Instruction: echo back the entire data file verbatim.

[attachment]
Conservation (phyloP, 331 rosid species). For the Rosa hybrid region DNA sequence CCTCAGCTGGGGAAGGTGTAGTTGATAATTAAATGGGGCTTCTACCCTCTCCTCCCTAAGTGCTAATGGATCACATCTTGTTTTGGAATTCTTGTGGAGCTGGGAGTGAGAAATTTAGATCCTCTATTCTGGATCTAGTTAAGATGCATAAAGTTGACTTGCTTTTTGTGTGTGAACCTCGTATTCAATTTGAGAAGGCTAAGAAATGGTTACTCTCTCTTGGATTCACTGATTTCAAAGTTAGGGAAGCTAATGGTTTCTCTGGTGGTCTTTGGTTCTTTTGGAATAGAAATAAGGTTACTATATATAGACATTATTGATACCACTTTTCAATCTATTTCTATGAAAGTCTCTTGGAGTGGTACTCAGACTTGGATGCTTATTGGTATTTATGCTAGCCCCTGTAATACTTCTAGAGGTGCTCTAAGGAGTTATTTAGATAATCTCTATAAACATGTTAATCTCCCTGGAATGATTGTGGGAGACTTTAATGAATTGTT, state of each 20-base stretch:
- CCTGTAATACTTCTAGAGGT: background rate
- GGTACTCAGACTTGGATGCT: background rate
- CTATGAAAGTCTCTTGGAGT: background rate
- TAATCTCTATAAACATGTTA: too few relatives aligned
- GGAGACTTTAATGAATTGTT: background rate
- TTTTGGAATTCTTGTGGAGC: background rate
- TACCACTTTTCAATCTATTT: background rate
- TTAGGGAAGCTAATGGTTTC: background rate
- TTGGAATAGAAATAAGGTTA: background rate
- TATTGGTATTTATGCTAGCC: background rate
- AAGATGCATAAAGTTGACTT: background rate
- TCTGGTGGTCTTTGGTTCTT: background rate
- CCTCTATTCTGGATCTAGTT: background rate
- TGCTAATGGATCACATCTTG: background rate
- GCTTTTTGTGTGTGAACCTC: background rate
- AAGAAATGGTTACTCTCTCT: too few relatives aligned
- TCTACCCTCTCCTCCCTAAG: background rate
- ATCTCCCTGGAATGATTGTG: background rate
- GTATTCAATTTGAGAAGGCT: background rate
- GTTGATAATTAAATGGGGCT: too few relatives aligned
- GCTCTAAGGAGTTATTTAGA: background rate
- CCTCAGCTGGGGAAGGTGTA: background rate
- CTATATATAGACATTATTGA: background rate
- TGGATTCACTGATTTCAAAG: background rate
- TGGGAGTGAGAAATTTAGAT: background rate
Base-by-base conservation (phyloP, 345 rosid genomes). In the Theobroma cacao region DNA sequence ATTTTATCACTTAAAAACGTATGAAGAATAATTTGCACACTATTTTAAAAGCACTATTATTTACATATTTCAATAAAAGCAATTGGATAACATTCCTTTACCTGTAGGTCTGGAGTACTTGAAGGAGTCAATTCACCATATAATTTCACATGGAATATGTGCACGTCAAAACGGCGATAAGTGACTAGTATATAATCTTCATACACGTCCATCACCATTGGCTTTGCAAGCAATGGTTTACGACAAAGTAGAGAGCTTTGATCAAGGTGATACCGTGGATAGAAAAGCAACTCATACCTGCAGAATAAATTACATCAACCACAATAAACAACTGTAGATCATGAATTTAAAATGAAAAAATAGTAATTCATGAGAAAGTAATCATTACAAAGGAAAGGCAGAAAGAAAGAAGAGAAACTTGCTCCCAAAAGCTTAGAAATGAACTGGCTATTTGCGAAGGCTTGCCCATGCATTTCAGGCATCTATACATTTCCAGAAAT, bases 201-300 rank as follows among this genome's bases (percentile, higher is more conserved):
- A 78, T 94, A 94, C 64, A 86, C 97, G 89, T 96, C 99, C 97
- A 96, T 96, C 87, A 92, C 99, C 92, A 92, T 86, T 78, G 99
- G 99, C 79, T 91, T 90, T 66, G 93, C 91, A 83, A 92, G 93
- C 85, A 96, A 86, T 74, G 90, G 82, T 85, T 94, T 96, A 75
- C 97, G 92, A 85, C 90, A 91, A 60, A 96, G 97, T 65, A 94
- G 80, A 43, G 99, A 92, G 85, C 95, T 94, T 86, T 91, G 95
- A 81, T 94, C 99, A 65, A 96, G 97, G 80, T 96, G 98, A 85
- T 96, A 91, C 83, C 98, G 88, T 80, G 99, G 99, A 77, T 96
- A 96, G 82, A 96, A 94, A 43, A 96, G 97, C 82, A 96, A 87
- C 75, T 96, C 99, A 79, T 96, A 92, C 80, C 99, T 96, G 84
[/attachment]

Conservation (phyloP, 331 rosid species). For the Rosa hybrid region DNA sequence CCTCAGCTGGGGAAGGTGTAGTTGATAATTAAATGGGGCTTCTACCCTCTCCTCCCTAAGTGCTAATGGATCACATCTTGTTTTGGAATTCTTGTGGAGCTGGGAGTGAGAAATTTAGATCCTCTATTCTGGATCTAGTTAAGATGCATAAAGTTGACTTGCTTTTTGTGTGTGAACCTCGTATTCAATTTGAGAAGGCTAAGAAATGGTTACTCTCTCTTGGATTCACTGATTTCAAAGTTAGGGAAGCTAATGGTTTCTCTGGTGGTCTTTGGTTCTTTTGGAATAGAAATAAGGTTACTATATATAGACATTATTGATACCACTTTTCAATCTATTTCTATGAAAGTCTCTTGGAGTGGTACTCAGACTTGGATGCTTATTGGTATTTATGCTAGCCCCTGTAATACTTCTAGAGGTGCTCTAAGGAGTTATTTAGATAATCTCTATAAACATGTTAATCTCCCTGGAATGATTGTGGGAGACTTTAATGAATTGTT, state of each 20-base stretch:
- CCTGTAATACTTCTAGAGGT: background rate
- GGTACTCAGACTTGGATGCT: background rate
- CTATGAAAGTCTCTTGGAGT: background rate
- TAATCTCTATAAACATGTTA: too few relatives aligned
- GGAGACTTTAATGAATTGTT: background rate
- TTTTGGAATTCTTGTGGAGC: background rate
- TACCACTTTTCAATCTATTT: background rate
- TTAGGGAAGCTAATGGTTTC: background rate
- TTGGAATAGAAATAAGGTTA: background rate
- TATTGGTATTTATGCTAGCC: background rate
- AAGATGCATAAAGTTGACTT: background rate
- TCTGGTGGTCTTTGGTTCTT: background rate
- CCTCTATTCTGGATCTAGTT: background rate
- TGCTAATGGATCACATCTTG: background rate
- GCTTTTTGTGTGTGAACCTC: background rate
- AAGAAATGGTTACTCTCTCT: too few relatives aligned
- TCTACCCTCTCCTCCCTAAG: background rate
- ATCTCCCTGGAATGATTGTG: background rate
- GTATTCAATTTGAGAAGGCT: background rate
- GTTGATAATTAAATGGGGCT: too few relatives aligned
- GCTCTAAGGAGTTATTTAGA: background rate
- CCTCAGCTGGGGAAGGTGTA: background rate
- CTATATATAGACATTATTGA: background rate
- TGGATTCACTGATTTCAAAG: background rate
- TGGGAGTGAGAAATTTAGAT: background rate
Base-by-base conservation (phyloP, 345 rosid genomes). In the Theobroma cacao region DNA sequence ATTTTATCACTTAAAAACGTATGAAGAATAATTTGCACACTATTTTAAAAGCACTATTATTTACATATTTCAATAAAAGCAATTGGATAACATTCCTTTACCTGTAGGTCTGGAGTACTTGAAGGAGTCAATTCACCATATAATTTCACATGGAATATGTGCACGTCAAAACGGCGATAAGTGACTAGTATATAATCTTCATACACGTCCATCACCATTGGCTTTGCAAGCAATGGTTTACGACAAAGTAGAGAGCTTTGATCAAGGTGATACCGTGGATAGAAAAGCAACTCATACCTGCAGAATAAATTACATCAACCACAATAAACAACTGTAGATCATGAATTTAAAATGAAAAAATAGTAATTCATGAGAAAGTAATCATTACAAAGGAAAGGCAGAAAGAAAGAAGAGAAACTTGCTCCCAAAAGCTTAGAAATGAACTGGCTATTTGCGAAGGCTTGCCCATGCATTTCAGGCATCTATACATTTCCAGAAAT, bases 201-300 rank as follows among this genome's bases (percentile, higher is more conserved):
- A 78, T 94, A 94, C 64, A 86, C 97, G 89, T 96, C 99, C 97
- A 96, T 96, C 87, A 92, C 99, C 92, A 92, T 86, T 78, G 99
- G 99, C 79, T 91, T 90, T 66, G 93, C 91, A 83, A 92, G 93
- C 85, A 96, A 86, T 74, G 90, G 82, T 85, T 94, T 96, A 75
- C 97, G 92, A 85, C 90, A 91, A 60, A 96, G 97, T 65, A 94
- G 80, A 43, G 99, A 92, G 85, C 95, T 94, T 86, T 91, G 95
- A 81, T 94, C 99, A 65, A 96, G 97, G 80, T 96, G 98, A 85
- T 96, A 91, C 83, C 98, G 88, T 80, G 99, G 99, A 77, T 96
- A 96, G 82, A 96, A 94, A 43, A 96, G 97, C 82, A 96, A 87
- C 75, T 96, C 99, A 79, T 96, A 92, C 80, C 99, T 96, G 84